A number of parents I know, including colleagues, freak out when their children get a “bad” teacher. As a teacher myself, I’d like to reassure such parents and offer a few tips.
– First try to stand back and get a bigger picture. You’ve had bad teachers yourself and you are not a failure. Most kids can get over one year of poor teaching and still do well. Especially with a little help from parents and/or grandparents.
– Don’t try and be your child’s teacher. You are a parent, not his teacher. If you attempt to replace the teacher you’ll probably lose a lot of energy for very little result. Your kid goes to school every day and even if he doesn’t learn as much as he should he still learns something. Like his peers, your child needs to rest and relax after a full school day. However there are lots of things you can do to develop your kid’s potential.
– Books: read to your child, go to the library with her and encourage her to choose both books you can read and books your child can read herself.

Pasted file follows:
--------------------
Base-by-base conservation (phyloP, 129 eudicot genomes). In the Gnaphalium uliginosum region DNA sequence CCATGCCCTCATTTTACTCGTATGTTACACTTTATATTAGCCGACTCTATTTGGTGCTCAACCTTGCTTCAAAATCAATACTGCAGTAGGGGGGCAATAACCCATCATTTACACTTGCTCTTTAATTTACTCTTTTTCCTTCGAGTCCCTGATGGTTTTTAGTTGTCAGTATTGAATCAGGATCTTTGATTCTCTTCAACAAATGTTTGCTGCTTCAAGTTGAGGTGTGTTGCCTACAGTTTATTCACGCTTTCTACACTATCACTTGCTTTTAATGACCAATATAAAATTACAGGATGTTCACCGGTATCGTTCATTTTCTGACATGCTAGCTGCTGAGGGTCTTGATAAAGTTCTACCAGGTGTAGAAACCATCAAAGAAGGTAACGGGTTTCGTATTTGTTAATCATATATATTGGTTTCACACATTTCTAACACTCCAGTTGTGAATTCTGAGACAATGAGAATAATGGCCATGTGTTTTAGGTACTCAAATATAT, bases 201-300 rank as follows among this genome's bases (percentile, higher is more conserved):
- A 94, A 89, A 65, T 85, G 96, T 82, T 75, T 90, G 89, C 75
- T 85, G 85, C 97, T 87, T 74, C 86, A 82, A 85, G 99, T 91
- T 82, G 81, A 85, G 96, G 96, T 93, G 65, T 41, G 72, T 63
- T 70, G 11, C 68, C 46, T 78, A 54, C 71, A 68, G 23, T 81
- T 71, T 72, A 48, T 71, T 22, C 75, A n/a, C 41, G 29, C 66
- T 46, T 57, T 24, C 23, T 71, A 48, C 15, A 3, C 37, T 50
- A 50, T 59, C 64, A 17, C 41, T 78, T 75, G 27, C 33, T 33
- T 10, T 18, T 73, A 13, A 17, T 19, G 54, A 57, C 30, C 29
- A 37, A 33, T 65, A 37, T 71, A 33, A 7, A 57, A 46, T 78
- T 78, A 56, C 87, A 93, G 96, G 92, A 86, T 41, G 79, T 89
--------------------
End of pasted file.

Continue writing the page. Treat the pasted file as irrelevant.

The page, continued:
– Art: give your child paint, papers, scissors, glue, play-doh and encourage your child to develop his artistic skills, even if you don’t feel artistic yourself. Similarly don’t hesitate to show your child how your camera works from time to time and let him take a few shots.
– Go to the zoo, the museum, an exhibition and use these visits as opportunities to teach your kid a few facts about science, history or art.
– Take your kid to the movie, to the theatre and sometimes sit with her while she watches TV. Talk before and after the show. Encourage her to express her opinions about what she has seen and help her formulate her thoughts beyond “I loved it” or “I didn’t like it”.
– Cook with your child. Cooking is a great way to juggle with figures, measures, temperatures and volumes.
– Look at family albums and talk about your childhood, your parents and ancestors. Name the places and times where you or they lived. Don’t hesitate to use a map or an atlas. Point out to objects that are no longer in use. Tell them who was president or king/queen at the time you mention.
– Use your imagination and welcome unexpected opportunities: a guest from abroad, a religious or secular holiday, anything that can involve your child in talks and preparations.